Incredibly juicy, smoky and crispy-skinned, this rotisserie chicken is likely as good as it can get. With minimal preparation and some basic seasonings it requires little hands-on time but tastes like a gourmet dish.
I look for three things in my rotisserie chicken:
- Tender and juicy meat
- Crispy skin
- Smoky flavor
Your typical store-bought rotisserie chicken won’t give you that. The good news is that you can make a heck of a rotisserie chicken if you have a charcoal or a gas grill. I don’t recommend using an electric rotisserie as, unfortunately, they don’t provide the same results.
To cook chicken on a rotisserie you will need a rotisserie attachment for your grill. Luckily, there are dozens of those around these days.
If you have a Big Green Egg or a Kamado Joe, you best bet is Kamado Joe’s JoeTisserie. They come in several sizes to accommodate the size of your grill. I’ve owned one for several years and love it. If you own a Weber charcoal grill, the Weber Charcoal Kettle Rotisserie is a great choice.
If you have a gas grill, look for a rotisserie attachment for your specific grill, like the Weber Gas Grill Rotisserie for their Genesis line gas grills. Depending on your grill and the ability to make some minor modifications, you can use a universal model like the OneGrill Rotisserie Kit.
Do you need to brine chicken before cooking it on a rotisserie? The short answer is ‘no’. I’ve tried both ways and can hardly tell the difference. Chicken meat, like any other meat, starts to lose liquids at around 150F as meat fibers begin to contract. Brined or not, the meat will lose water. The secret to juicy meat in a rotisserie chicken is not brining. It’s not overcooking the meat.
When roasting chicken over charcoal with a couple of wood chunks thrown in you will get amazing flavor just from the smoke. No special rub is needed here. Some salt and pepper is all that’s really needed at a minimum. I like adding some onion and garlic powder. You can also add some ground rosemary or thyme, they always work great on rotisserie chicken. I also like adding some cayenne pepper.
If you like garlic, crust the chicken with some minced fresh garlic. The aroma you get from it is mind blowing. Garlic bits are prone to charring though especially when cooking at higher temperatures of 325F-350F. If you can liquefy it in a mortar it would solve that problem.
Using a drip pan
A lot of folks use a drip pan filled with water when cooking on a rotisserie. I don’t. A drip pan creates steam that prevents smoke from properly adhering to chicken skin. A drip pan between the chicken and the heat source also hinders browning and the skin comes out less crispy. A drip pan may be useful on a gas grill though if you want to keep it clean.
If using a charcoal grill, just throw in a few wood chunks to get a nice smoky flavor. My favorite wood to use on a rotisserie chicken is cherry, hickory and pecan. I find apple wood a little weak though many folks like to use it on chicken. You decide. On a gas grill you will need to use a smoke generator, such as the A-MAZE-N Pellet Smoker or the Wood Chip Smoker Box. I like the latter a bit more in this application.
I tend to cook my rotisserie chicken at about 300F at the spit level but often go for higher temperatures of 325F to 350F. You will get an even crispier skin but also more charring in some parts, more split skin and more oil rendered from skin. The cooking temperature, the size of the chicken and the distance to the heat source will determine the cooking time so make sure to have an instant read thermometer on hand.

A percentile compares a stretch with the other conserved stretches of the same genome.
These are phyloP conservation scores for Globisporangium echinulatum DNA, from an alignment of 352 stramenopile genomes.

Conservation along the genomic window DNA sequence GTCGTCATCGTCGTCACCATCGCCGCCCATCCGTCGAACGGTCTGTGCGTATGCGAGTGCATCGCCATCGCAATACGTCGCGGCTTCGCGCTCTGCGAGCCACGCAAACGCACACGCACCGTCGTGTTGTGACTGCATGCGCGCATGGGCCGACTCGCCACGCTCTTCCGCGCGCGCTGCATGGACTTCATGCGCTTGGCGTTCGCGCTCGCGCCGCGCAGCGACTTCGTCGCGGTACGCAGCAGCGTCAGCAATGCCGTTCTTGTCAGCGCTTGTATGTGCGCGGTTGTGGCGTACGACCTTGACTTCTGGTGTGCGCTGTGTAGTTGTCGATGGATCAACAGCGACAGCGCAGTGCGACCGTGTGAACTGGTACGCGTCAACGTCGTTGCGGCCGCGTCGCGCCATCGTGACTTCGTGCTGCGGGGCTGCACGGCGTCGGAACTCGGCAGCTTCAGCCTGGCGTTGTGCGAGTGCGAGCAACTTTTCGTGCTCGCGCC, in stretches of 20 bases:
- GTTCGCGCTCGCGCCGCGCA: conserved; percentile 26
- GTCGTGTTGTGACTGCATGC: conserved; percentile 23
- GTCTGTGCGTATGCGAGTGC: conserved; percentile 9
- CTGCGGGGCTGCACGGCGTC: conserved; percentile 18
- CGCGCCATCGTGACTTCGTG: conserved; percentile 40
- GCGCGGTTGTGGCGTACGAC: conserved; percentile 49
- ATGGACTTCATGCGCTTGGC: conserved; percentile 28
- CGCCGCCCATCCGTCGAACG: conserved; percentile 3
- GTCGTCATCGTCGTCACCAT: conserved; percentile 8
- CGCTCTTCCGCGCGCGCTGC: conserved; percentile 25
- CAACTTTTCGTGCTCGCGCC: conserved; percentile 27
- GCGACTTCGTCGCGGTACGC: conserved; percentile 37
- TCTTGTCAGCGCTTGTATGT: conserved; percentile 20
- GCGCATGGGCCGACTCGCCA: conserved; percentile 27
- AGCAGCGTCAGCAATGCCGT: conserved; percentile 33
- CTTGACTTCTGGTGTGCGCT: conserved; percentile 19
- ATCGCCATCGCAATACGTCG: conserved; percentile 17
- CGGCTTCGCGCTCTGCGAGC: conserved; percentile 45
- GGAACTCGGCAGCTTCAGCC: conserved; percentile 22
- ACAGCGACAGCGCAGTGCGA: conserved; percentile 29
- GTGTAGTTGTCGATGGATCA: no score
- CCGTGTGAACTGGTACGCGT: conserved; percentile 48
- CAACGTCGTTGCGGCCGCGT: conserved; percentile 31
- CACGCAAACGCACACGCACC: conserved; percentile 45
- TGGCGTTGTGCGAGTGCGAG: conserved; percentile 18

Ideal way to cook a whole chicken on a rotisserie
Cooking a whole chicken always poses a challenge. You want the legs and the wings to cook a little more so that they fall-off-the-bone tender. I like to cook those parts to 185F otherwise the meat is a bit tough and tastes under-cooked. The breasts, on the other hand, must be cooked to the recommended 165F.
So, how do you make a whole rotisserie chicken cooked such that you get legs, thighs and wings are cooked through without overcooking breasts? The secret is to butterfly or spatchcock the chicken and position it on the spit such that wings, thighs and legs get closer to fire than breasts, as shown on the pictures. By the time you get the breast cooked through, the legs and wings will be right where I want them to be. I find that butterflying also helps the chicken cook more evenly.
Serving Rotisserie Chicken
There are hundreds of great sides to serve with a rotisserie chicken. In summer, I like keeping my meals light and take advantage of in-season vegetables. Roasted vegetables are fantastic with thick chicken and so are summer salads like my favorite Heirloom Tomato Salad, Chili Mayo Cucumber Salad, or the Rustic Tomato and Cucumber Salad.
For a slightly more filling meal, go for a salad with plenty of carbs, like the Fusilli Pasta Salad, Mediterranean Quinoa Salad, Zesty Quinoa Salad, or Israeli Couscous Salad. Or Bread Salad (Panzanella). It’s delicious.
- 1 large roasting chicken butterflied
- 1 Tbsp olive oil
- 1 tsp kosher salt or sea salt
- 1 tsp garlic powder
- 1 tsp onion powder
- 1 tsp sweet paprika
- 1/2 tsp ground rosemary
- 1/4 tsp cayenne pepper
- Rub the chicken with oil then sprinkle with the seasoning all over and pat down to make them stick. Set the chicken aside while you are preparing the rotisserie.
- Preheat the grill to about 300F at the spit level. Add some cherry wood chunks or chips for smoke.
- Place the chicken on the rotisserie spit and secure with forks. Place the spit on the grill. Start the motor and close the lid. Roast for about 60-75 minutes or until the chicken is cooked through.